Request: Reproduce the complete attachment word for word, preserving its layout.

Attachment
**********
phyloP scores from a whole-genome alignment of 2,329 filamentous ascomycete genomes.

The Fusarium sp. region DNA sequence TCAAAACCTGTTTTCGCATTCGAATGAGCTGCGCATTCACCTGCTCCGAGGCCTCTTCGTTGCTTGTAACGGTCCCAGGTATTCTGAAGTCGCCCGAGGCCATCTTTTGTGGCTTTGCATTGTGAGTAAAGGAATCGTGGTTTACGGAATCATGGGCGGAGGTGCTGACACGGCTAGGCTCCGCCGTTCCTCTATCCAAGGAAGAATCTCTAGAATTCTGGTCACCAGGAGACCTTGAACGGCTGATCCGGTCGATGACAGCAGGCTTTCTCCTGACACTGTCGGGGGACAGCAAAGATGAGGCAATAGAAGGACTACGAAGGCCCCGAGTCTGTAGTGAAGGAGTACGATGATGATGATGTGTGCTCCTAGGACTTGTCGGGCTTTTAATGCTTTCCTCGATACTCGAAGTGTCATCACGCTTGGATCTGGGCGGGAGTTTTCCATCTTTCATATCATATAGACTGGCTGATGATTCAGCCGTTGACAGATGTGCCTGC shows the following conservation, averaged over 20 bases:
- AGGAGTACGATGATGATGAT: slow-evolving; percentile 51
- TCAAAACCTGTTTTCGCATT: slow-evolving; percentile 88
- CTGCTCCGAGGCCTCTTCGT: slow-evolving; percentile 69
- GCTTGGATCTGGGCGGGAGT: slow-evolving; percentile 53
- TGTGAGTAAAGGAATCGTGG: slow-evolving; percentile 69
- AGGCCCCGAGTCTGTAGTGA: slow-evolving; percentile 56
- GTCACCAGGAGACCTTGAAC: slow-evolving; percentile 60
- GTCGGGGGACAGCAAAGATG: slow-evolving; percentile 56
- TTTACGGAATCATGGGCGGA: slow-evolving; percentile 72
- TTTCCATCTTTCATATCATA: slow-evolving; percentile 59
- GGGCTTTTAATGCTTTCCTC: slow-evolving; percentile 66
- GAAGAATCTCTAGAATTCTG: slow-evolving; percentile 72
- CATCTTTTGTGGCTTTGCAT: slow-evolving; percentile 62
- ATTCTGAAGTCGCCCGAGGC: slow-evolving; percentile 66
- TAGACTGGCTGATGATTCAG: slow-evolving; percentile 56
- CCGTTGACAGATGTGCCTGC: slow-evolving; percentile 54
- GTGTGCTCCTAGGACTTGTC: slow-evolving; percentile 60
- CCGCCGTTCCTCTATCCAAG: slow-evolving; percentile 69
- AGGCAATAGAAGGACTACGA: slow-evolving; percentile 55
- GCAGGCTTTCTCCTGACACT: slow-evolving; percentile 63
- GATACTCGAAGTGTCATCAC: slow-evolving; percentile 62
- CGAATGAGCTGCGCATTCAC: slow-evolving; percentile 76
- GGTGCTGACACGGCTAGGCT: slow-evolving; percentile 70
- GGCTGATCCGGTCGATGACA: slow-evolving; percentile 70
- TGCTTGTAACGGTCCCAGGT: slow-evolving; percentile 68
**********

phyloP scores from a whole-genome alignment of 2,329 filamentous ascomycete genomes.

The Fusarium sp. region DNA sequence TCAAAACCTGTTTTCGCATTCGAATGAGCTGCGCATTCACCTGCTCCGAGGCCTCTTCGTTGCTTGTAACGGTCCCAGGTATTCTGAAGTCGCCCGAGGCCATCTTTTGTGGCTTTGCATTGTGAGTAAAGGAATCGTGGTTTACGGAATCATGGGCGGAGGTGCTGACACGGCTAGGCTCCGCCGTTCCTCTATCCAAGGAAGAATCTCTAGAATTCTGGTCACCAGGAGACCTTGAACGGCTGATCCGGTCGATGACAGCAGGCTTTCTCCTGACACTGTCGGGGGACAGCAAAGATGAGGCAATAGAAGGACTACGAAGGCCCCGAGTCTGTAGTGAAGGAGTACGATGATGATGATGTGTGCTCCTAGGACTTGTCGGGCTTTTAATGCTTTCCTCGATACTCGAAGTGTCATCACGCTTGGATCTGGGCGGGAGTTTTCCATCTTTCATATCATATAGACTGGCTGATGATTCAGCCGTTGACAGATGTGCCTGC shows the following conservation, averaged over 20 bases:
- AGGAGTACGATGATGATGAT: slow-evolving; percentile 51
- TCAAAACCTGTTTTCGCATT: slow-evolving; percentile 88
- CTGCTCCGAGGCCTCTTCGT: slow-evolving; percentile 69
- GCTTGGATCTGGGCGGGAGT: slow-evolving; percentile 53
- TGTGAGTAAAGGAATCGTGG: slow-evolving; percentile 69
- AGGCCCCGAGTCTGTAGTGA: slow-evolving; percentile 56
- GTCACCAGGAGACCTTGAAC: slow-evolving; percentile 60
- GTCGGGGGACAGCAAAGATG: slow-evolving; percentile 56
- TTTACGGAATCATGGGCGGA: slow-evolving; percentile 72
- TTTCCATCTTTCATATCATA: slow-evolving; percentile 59
- GGGCTTTTAATGCTTTCCTC: slow-evolving; percentile 66
- GAAGAATCTCTAGAATTCTG: slow-evolving; percentile 72
- CATCTTTTGTGGCTTTGCAT: slow-evolving; percentile 62
- ATTCTGAAGTCGCCCGAGGC: slow-evolving; percentile 66
- TAGACTGGCTGATGATTCAG: slow-evolving; percentile 56
- CCGTTGACAGATGTGCCTGC: slow-evolving; percentile 54
- GTGTGCTCCTAGGACTTGTC: slow-evolving; percentile 60
- CCGCCGTTCCTCTATCCAAG: slow-evolving; percentile 69
- AGGCAATAGAAGGACTACGA: slow-evolving; percentile 55
- GCAGGCTTTCTCCTGACACT: slow-evolving; percentile 63
- GATACTCGAAGTGTCATCAC: slow-evolving; percentile 62
- CGAATGAGCTGCGCATTCAC: slow-evolving; percentile 76
- GGTGCTGACACGGCTAGGCT: slow-evolving; percentile 70
- GGCTGATCCGGTCGATGACA: slow-evolving; percentile 70
- TGCTTGTAACGGTCCCAGGT: slow-evolving; percentile 68